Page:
Then he hit the ground. The orc fell atop him. Someone screamed. That was probably Bilbo.

“In your defense.” Dori’s eyes were as grey as the clouds above. “For Erebor.”

Shoving the orc away, Bilbo pressed a hand to the dwarf’s wounded belly. Everything was sticky with blood.

“Dori!” Nori tore open some sort of vial and poured the contents over his brother’s bleeding stomach.

“Don’t waste that!” Dori scolded. “Leave me. Get the prince-consort into the mountain.”

Nori’s blood spattered face twisted in pain, as though he was the one with a gut-wound. “Dori.”

“Get your brother into the mountain,” Bilbo ordered.

Clearly torn, Nori looked from his injured brother to the husband of his king. Straightening up, the hobbit tried to look confident and capable of doing more with Sting than simply waving it about.

“I’m fine,” said Bilbo. “I’ll stay with Gandalf. I promise.”

“You have a duty,” said Dori. He lifted a hand to cover his cough. Red dwarven blood mingled with the black orcish bile which previously stained his fist. “Forget about me and do it.”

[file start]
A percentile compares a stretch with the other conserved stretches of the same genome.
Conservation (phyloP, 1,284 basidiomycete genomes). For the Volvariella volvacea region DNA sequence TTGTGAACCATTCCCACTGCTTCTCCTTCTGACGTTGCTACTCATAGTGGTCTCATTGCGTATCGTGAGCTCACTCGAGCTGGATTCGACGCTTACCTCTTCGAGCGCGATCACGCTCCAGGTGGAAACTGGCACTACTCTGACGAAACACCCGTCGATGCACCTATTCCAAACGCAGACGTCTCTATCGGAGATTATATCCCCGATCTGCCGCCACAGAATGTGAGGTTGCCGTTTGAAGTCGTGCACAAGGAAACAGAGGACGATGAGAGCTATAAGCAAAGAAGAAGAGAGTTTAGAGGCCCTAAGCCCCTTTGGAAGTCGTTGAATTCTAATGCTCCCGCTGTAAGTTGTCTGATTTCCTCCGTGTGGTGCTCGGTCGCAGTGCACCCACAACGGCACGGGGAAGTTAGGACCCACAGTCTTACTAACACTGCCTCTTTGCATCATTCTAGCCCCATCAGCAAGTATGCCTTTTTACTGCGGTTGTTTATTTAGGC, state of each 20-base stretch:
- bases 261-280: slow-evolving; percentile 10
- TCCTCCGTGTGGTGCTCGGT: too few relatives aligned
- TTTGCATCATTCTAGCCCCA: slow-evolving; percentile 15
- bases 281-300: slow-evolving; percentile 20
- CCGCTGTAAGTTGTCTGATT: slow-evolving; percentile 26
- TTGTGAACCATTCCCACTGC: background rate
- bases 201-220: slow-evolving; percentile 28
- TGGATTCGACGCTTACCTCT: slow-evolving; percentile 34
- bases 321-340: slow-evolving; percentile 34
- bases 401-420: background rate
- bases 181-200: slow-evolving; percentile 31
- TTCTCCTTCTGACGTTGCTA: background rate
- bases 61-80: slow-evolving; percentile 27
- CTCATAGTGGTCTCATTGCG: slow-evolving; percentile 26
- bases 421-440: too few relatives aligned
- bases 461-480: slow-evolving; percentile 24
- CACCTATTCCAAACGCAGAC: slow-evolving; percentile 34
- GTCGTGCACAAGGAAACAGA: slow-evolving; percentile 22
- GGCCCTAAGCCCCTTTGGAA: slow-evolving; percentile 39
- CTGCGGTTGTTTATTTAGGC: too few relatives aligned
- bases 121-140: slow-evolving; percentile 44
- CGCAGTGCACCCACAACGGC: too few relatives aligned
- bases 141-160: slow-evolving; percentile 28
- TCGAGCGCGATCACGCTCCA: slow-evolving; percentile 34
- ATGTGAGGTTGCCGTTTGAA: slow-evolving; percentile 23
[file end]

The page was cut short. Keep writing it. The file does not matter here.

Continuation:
Nori chose his brother. Lifting the wounded dwarf, he met Bilbo’s gaze steadily. “Remember, if you get killed, Thorin will probably put us both to death.”

Bilbo grinned. “You’ll just have to chance it.”


Wrenching his ax free from the fallen form of a particularly large orc, the young dwarf turned to Nori and saluted. “Master Nori?”

“Stay with Bilbo,” the dwarf ordered. “Get someone else from the Company to talk him into doing the right thing. Your father, if you can find him.”

“Yessir,” Gimli said, saluting briefly before bowling into yet another orc ax first.

Without another word, Nori sprinted off toward the mountain with his brother still shouting about duty and negligence.

Bilbo looked up at Gandalf and sighed. He had promised, after all. “We’re taking a boat, then?”